Today I decided to write about a recent fiasco with the dental industry especially with regard the handling of new patients and how new patients are treated.

This year my wife and I decided to switch health insurers from the Medicare Advantage program we had in 2014 to a different insurer for the year 2015. While a bit more costly (this plan does not offer a rebate as did the one we had in 2014),  the coverage/co-pays/drug costs and what have you seemed a bit better and thus our reason for switching. Plus, they offered “Dental” insurance which when you are in your seventies may come in handy.

Not having seen a dentist for our annual checkup this year, (new plan – new dentist) we had to call our insurer to (1) be assigned a dentist and (2) arrange for an appointment. But before I go any further, allow me to interject what brought this all about (seeking a new dentist early in the year). Late Sunday afternoon, while eating dinner, my wife discovered that a tooth broke free from her dentures.

So, we got on the phone with our insurer (Medicare Advantage Plan) and learned that the Dental Insurance Plan (Company A for the purposes of this article) associated with our Medicare program had pre-assigned us to a specific dentist within a few short miles of our house. We decided to call them (the dentist) to set up an appointment to have her denture looked at. After what seemed like forever answering this question and that question, we were informed that even though our Medicare Advantage Plan had assigned us this dentist, they were not taking on any new patients. Back to the telephone! Keep in mind this is February 2, 2015, a feature that will prove to be interesting later.

After speaking to our Medicare insurer once again, suffice it to say that they assigned us another dentist but upon calling to set up an appointment with them, learned that even though the first dentist (who was supposed to be our assigned dentist) was not taking any new patients, this next dentist on the list could not see us until after March 1st as you cannot just switch from one dentist to another in the same month (remember now – we haven’t even seen any dentist this year yet). Forget the fact that the first dentist hadn’t even seen us – just because we were assigned to them as of January 1, 2015, and it was now February 2, our plan provider could change us to another dentist but we would not be able to see them until after March 1st (rule of the program).

Call me crazy or what have you but having been in the insurance industry 35 plus years (property and casualty insurance as opposed to health-care insurance), I have learned a thing or two about how the system works. As a result, when I switched to a Medicare Advantage plan now available to many seniors over the age of 65, I decided to keep the dental coverage (Company B) my former employer had because in the beginning many Medicare Advantage Plans did not provide dental coverage. Naturally this costs me extra but it has come in handy over the years.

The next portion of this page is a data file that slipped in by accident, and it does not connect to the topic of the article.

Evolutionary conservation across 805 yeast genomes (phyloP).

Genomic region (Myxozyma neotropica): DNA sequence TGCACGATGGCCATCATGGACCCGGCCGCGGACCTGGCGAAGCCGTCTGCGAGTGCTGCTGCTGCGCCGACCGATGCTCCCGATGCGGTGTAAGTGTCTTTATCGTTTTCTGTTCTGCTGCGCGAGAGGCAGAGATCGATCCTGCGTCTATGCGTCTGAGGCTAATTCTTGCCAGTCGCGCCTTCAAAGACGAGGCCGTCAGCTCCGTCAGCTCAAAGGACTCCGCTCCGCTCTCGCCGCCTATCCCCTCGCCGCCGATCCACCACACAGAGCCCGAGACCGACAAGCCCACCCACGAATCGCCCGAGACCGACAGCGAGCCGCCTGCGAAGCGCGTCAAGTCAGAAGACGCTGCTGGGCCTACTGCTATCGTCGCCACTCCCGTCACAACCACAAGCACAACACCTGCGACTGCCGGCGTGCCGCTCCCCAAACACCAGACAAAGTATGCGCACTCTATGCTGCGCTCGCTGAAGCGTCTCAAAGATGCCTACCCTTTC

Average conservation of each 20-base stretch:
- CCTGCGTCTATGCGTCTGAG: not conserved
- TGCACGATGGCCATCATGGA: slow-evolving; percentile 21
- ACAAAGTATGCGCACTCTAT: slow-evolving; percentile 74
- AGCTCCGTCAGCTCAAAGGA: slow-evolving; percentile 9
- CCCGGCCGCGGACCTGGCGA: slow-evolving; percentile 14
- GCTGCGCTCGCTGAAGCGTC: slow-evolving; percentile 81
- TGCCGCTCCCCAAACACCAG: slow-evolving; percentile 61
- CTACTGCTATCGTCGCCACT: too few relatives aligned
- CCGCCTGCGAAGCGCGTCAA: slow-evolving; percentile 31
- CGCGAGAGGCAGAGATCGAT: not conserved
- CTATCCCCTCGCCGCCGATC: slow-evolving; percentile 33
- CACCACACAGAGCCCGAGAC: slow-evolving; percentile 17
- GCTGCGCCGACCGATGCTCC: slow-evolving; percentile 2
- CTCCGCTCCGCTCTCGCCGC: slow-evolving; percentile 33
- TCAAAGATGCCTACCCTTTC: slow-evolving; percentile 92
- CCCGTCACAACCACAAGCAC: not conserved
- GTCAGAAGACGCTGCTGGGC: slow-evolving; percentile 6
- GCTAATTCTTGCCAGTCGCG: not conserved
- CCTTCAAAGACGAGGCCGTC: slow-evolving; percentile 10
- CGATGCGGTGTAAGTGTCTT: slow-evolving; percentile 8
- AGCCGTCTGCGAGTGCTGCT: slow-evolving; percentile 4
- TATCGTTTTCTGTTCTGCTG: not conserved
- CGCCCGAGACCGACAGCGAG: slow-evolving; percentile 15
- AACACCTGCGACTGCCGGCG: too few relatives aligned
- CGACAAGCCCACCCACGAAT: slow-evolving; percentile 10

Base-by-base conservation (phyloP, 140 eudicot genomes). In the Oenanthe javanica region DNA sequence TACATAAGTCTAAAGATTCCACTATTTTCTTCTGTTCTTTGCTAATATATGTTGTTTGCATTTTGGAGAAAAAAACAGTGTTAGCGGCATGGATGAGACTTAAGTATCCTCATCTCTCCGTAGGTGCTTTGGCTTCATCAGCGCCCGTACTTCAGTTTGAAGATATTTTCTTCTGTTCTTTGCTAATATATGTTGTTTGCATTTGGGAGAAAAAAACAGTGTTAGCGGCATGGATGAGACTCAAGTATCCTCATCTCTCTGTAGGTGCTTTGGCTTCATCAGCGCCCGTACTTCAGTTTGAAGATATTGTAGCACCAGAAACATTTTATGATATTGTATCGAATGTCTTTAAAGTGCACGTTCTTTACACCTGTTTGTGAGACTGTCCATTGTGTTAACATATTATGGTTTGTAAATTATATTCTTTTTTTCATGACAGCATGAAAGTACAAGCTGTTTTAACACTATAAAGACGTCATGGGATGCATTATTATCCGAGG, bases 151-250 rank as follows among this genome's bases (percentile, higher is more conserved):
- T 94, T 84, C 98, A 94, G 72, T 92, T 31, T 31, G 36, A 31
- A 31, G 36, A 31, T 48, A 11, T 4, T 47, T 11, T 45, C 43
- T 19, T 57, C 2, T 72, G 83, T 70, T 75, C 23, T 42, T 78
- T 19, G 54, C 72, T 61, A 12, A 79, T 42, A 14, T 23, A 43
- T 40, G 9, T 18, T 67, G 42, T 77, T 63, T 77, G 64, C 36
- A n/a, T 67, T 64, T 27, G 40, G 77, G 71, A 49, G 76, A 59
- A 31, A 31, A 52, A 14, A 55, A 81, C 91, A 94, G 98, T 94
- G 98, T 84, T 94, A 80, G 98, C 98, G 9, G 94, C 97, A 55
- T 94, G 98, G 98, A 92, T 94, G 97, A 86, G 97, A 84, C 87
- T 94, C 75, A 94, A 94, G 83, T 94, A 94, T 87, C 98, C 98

So, we asked this second dentist if they would check to see if my other policy (Company B) would be valid so that we could see the dentist this month yet, preferably within a day or two. The receptionist said yes and an appointment was set up for the same day. But shortly after hanging up the phone, they called us back to inform us that our Company B program for our dental coverage was an HMO type plan and they (the dentist) only accepted patients on a PPO plan.

Back to square one! During all this melee of phone calls and running around seeing these dentists, we came across a firm that specializes in repairing dentures as well as providing or replacing worn dentures. But………..don’t you just hate it when there is a “but”…they didn’t involve themselves with the insurance end of the business. They see you, tell you what they think you may need, allow you to make the choice, and tell you what it cost. At that time you can accept their offer, have the work done, pay them, and if you choose to – submit a claim to your insurance company for the cost of the service.

That is exactly what we did. We stopped in – they told us what they could do for us and what the cost would be. We had the work done, I paid them and we were on our way. Since it was a repair on a denture that has been in service for years, there was no guarantee how long the repair would last but the fact of the matter is that they did something. They were not bound by rules, guidelines, timetables, and so forth that serve no other purpose than to create a paper nightmare subsequently turning people off to dentists and the overwhelming abundance of red tape, paperwork, and so forth, individuals such as we have to put up with today.

Bottom line and the reason for this rant and rave – is it any wonder why individuals do not like to go to the dentist? First off – for whatever reason many of us have a fear of visiting dentists and then there are situations such as the one just described that tend to drive a sane person crazy and don’t even get me started on some of the prices I have had dentists propose to work on my teeth. That would fill another page.

I am happy to say though that while I am out of pocket the entire cost of what was charged to repair my wife’s dentures, she is feeling better and for the moment all is good in the world again.

Now where is that directory so that I can attempt to determine who it is we are supposed to see when we need a dentist………………. hopefully in this year yet?

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